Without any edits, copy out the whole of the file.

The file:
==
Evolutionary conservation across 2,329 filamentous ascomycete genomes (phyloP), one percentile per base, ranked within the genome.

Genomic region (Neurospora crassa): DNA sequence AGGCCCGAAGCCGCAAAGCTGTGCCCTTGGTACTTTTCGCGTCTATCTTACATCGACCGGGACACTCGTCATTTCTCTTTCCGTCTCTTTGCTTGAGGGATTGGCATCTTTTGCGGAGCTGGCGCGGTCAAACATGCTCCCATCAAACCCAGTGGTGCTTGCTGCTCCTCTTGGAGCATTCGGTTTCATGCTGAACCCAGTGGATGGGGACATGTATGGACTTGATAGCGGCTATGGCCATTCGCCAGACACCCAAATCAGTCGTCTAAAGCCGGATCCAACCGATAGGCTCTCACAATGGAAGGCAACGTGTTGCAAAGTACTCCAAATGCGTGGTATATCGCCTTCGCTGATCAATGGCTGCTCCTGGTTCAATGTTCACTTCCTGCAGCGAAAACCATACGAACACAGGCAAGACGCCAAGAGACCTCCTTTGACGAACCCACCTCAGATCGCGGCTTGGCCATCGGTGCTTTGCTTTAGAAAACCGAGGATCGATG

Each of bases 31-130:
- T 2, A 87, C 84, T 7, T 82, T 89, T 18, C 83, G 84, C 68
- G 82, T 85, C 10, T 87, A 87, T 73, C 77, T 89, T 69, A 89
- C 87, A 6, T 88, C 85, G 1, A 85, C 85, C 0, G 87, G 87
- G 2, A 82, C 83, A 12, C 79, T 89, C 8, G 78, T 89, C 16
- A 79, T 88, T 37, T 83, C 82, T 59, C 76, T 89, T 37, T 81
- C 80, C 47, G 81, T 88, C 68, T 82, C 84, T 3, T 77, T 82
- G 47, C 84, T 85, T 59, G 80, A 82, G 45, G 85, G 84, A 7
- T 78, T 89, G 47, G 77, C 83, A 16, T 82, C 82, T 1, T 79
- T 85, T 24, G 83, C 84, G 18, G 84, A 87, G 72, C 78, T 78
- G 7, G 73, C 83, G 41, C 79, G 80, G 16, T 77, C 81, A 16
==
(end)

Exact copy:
Evolutionary conservation across 2,329 filamentous ascomycete genomes (phyloP), one percentile per base, ranked within the genome.

Genomic region (Neurospora crassa): DNA sequence AGGCCCGAAGCCGCAAAGCTGTGCCCTTGGTACTTTTCGCGTCTATCTTACATCGACCGGGACACTCGTCATTTCTCTTTCCGTCTCTTTGCTTGAGGGATTGGCATCTTTTGCGGAGCTGGCGCGGTCAAACATGCTCCCATCAAACCCAGTGGTGCTTGCTGCTCCTCTTGGAGCATTCGGTTTCATGCTGAACCCAGTGGATGGGGACATGTATGGACTTGATAGCGGCTATGGCCATTCGCCAGACACCCAAATCAGTCGTCTAAAGCCGGATCCAACCGATAGGCTCTCACAATGGAAGGCAACGTGTTGCAAAGTACTCCAAATGCGTGGTATATCGCCTTCGCTGATCAATGGCTGCTCCTGGTTCAATGTTCACTTCCTGCAGCGAAAACCATACGAACACAGGCAAGACGCCAAGAGACCTCCTTTGACGAACCCACCTCAGATCGCGGCTTGGCCATCGGTGCTTTGCTTTAGAAAACCGAGGATCGATG

Each of bases 31-130:
- T 2, A 87, C 84, T 7, T 82, T 89, T 18, C 83, G 84, C 68
- G 82, T 85, C 10, T 87, A 87, T 73, C 77, T 89, T 69, A 89
- C 87, A 6, T 88, C 85, G 1, A 85, C 85, C 0, G 87, G 87
- G 2, A 82, C 83, A 12, C 79, T 89, C 8, G 78, T 89, C 16
- A 79, T 88, T 37, T 83, C 82, T 59, C 76, T 89, T 37, T 81
- C 80, C 47, G 81, T 88, C 68, T 82, C 84, T 3, T 77, T 82
- G 47, C 84, T 85, T 59, G 80, A 82, G 45, G 85, G 84, A 7
- T 78, T 89, G 47, G 77, C 83, A 16, T 82, C 82, T 1, T 79
- T 85, T 24, G 83, C 84, G 18, G 84, A 87, G 72, C 78, T 78
- G 7, G 73, C 83, G 41, C 79, G 80, G 16, T 77, C 81, A 16